St. Vincent College-based gallery serves tea and history
Fred Findley savored a cup of tea last Mother's Day that would change everything.
“I do weddings for a living,” said Findley of FineLine Weddings in Greensburg. “We do 150 weddings a year and I had this calm, relaxed experience and fell in love with teas.”
The date was apropos.
Findley and his mother, tea aficionado Veronica Findley of North Huntingdon, decided to go to Kentucky and back before launching FineLine Teas online in January.
They will be featured in an evening of tea tasting and tea history to be served from 6 p.m. to 8 p.m. on April 10 in the Foster and Muriel McCarl Coverlet Gallery at St. Vincent College in Unity. The gallery exhibits historical coverlets, circa 1830-1860.
Dr. Karen Kehoe, associate professor of history, will speak about the importance of tea to the United States.
“We thought it was a good opportunity to get people to come and enjoy the gallery, learn a little history and enjoy social time as well,” said gallery curator Lauren Churilla.
She expects to welcome 50 to 60 guests to the event, which is free.
FineLine Teas sells its own brand of teas, as well as other company's brands. Its stated mission is to bring together the best-tasting teas and the highest quality accessories in an environment that is inclusive and speaks to the average tea drinker.
Findley, a St. Vincent alumni, currently enjoys Rooibis teas, an African tea sometimes called bush tea.
He said his selection all depends on the day and his mood.
On the FineLine Teas website, viewers have the opportunity to watch videos about different teas and how to drink them. A recent webcast featured “Irish Tea Traditions.”
The Findleys did a lot of work before embarking on the tea venture.
They registered for a master class under tea expert Bruce Richardson at the Elmwood Inn in Lexington, Ky.
“I realized what I thought I knew wasn't quite enough,” said Veronica Findley. “We kind of enhanced our knowledge in Kentucky and as we get more people interested in tea, we plan to take it to the next level.”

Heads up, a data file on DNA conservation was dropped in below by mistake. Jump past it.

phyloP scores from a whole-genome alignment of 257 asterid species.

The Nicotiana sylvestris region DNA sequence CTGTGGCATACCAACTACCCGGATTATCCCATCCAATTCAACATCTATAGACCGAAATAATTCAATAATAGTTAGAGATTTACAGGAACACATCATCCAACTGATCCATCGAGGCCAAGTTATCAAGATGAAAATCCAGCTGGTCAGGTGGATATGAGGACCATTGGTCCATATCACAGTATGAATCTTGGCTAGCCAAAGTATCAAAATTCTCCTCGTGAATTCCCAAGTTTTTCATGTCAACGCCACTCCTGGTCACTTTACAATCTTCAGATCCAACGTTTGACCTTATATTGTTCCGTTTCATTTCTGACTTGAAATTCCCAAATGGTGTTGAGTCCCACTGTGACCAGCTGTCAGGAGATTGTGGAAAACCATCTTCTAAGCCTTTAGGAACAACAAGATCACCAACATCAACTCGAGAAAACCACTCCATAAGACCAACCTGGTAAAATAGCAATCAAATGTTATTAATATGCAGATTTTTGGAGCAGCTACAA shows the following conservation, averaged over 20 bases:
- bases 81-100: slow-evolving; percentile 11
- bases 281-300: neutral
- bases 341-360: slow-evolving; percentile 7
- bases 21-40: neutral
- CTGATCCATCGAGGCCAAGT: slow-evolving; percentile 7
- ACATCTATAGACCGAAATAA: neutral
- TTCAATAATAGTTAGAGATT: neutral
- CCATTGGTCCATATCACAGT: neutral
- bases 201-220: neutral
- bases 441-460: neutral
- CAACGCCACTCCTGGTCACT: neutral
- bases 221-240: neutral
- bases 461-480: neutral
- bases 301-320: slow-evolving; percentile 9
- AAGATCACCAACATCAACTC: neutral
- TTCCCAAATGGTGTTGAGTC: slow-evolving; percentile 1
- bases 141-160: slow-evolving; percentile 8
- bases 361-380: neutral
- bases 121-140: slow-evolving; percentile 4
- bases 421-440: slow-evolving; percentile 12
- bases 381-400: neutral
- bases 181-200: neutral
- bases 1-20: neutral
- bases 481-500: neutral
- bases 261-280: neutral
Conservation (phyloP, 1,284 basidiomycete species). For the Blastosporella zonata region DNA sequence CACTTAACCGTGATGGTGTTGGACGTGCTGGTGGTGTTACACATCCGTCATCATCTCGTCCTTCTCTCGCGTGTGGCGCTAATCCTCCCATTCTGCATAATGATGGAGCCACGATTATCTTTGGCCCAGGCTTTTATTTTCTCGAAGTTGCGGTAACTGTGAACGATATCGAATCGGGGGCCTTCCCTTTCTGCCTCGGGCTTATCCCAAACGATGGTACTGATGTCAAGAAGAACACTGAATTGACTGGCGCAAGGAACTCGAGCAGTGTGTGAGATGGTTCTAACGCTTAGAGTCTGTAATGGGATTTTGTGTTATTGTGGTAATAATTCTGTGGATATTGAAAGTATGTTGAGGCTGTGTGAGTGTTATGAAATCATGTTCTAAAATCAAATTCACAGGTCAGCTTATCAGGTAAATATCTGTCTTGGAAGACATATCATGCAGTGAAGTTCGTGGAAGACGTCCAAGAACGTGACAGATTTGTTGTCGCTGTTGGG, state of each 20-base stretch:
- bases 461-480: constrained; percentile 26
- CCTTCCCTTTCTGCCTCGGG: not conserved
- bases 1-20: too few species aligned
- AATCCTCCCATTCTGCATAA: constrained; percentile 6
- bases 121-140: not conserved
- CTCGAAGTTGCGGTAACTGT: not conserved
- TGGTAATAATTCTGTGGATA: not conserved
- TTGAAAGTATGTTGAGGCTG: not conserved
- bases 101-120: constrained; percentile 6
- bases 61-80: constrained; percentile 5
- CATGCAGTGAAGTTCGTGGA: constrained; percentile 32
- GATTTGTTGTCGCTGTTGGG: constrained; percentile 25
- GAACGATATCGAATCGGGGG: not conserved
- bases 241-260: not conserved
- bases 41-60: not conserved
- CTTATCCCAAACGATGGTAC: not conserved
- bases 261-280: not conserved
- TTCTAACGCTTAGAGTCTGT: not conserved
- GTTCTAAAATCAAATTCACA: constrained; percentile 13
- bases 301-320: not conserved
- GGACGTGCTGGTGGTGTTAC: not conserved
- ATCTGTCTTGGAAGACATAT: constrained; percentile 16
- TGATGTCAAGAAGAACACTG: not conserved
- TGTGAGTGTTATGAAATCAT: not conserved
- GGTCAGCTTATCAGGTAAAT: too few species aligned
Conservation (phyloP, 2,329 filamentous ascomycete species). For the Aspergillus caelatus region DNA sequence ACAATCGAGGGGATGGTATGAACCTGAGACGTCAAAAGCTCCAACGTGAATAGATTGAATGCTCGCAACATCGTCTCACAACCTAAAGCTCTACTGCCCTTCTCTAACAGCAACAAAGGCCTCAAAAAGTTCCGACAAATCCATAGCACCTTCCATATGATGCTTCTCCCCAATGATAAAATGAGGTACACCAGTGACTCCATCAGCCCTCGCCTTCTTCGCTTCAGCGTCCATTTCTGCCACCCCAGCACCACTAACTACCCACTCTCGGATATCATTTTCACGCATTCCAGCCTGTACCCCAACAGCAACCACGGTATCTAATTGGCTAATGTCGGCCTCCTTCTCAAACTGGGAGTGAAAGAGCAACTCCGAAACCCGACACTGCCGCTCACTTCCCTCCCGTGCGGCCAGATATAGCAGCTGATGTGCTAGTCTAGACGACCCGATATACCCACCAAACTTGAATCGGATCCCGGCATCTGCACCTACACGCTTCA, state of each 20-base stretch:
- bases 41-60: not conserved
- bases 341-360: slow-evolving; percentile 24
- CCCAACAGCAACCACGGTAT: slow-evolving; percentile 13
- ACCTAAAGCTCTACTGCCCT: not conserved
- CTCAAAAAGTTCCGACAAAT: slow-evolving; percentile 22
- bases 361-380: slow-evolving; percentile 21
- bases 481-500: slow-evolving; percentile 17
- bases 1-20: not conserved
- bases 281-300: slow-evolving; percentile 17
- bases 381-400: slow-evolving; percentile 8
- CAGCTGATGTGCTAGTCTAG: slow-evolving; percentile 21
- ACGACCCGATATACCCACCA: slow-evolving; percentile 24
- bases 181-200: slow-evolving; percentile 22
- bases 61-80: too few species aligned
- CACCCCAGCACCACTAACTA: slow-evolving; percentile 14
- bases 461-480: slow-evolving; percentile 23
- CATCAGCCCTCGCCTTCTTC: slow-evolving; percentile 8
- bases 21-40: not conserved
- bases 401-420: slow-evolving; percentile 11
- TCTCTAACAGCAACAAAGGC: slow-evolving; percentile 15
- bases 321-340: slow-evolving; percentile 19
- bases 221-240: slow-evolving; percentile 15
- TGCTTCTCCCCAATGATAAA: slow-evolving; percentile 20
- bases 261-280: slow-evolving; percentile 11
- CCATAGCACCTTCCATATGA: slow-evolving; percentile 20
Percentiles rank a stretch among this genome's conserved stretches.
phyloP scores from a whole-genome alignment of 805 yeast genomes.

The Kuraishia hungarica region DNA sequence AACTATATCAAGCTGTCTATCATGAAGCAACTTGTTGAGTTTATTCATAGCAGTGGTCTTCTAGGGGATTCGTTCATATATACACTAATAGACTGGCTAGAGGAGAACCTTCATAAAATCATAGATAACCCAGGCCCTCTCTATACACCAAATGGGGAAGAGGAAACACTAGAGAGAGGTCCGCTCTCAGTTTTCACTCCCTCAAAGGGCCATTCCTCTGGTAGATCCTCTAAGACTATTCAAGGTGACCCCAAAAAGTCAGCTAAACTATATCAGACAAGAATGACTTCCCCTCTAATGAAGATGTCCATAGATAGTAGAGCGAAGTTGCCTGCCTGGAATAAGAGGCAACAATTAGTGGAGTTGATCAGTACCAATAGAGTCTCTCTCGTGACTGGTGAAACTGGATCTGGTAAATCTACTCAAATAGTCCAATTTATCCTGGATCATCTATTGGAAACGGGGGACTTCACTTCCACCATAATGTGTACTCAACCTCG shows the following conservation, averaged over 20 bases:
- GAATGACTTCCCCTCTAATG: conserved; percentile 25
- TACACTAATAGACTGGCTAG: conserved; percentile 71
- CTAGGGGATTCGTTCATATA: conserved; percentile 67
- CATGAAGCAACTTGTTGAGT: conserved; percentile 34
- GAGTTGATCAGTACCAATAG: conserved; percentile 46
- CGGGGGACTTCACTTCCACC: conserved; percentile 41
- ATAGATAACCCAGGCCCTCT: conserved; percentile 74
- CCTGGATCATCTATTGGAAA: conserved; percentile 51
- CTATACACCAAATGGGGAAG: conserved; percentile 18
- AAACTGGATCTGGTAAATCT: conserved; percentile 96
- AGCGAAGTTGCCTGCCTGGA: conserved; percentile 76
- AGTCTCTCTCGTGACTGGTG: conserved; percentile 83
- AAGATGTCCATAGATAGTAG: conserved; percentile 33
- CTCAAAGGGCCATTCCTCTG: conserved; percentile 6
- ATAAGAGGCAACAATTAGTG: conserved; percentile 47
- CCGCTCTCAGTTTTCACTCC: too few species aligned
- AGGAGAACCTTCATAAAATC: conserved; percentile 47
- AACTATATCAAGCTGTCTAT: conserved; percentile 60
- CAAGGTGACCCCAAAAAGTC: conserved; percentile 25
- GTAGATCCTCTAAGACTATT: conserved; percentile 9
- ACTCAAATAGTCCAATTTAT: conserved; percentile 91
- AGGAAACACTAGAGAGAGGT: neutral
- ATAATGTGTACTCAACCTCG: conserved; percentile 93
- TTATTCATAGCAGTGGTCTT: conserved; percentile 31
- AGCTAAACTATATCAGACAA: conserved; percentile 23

Fred Findley envisions eventually opening the first tea bar in Southwestern Pennsylvania.
The primary lesson he learned in Kentucky is that there is a youth movement — people ages 18-35 — who are really getting into tea.
Veronica Findley, who has always enjoyed visiting tea houses with a Victorian flavor, said she always wanted to retire and open up a tea house.
She learned that Pu-erh Tea is a perfect bridge for coffee drinkers to try tea.
It is made from leaves and stems of the Camellia sinensis plant, the same that is used for making green, oolong and black teas, according to WebMD. The different teas are made by using different processes
Although personally not a fan of Rooibos Tea, Veronica Findley has learned to appreciate many kinds of teas because there are so many out there.
It's not uncommon for the Findleys to go through 30 different teas on a Sunday and only like one of them.
“Everyone likes different things for their palate,” she said. “We're still working through it and building our inventory.”
For someone who might not care for tea, Veronica Findley suggests trying a different one.
“It all depends on the right water, temperature, and how long you steep it for,” she said, “It might be not that you don't like tea, but that you're not brewing it properly.”
Michele Stewardson is a contributing writer for Trib Total Media.
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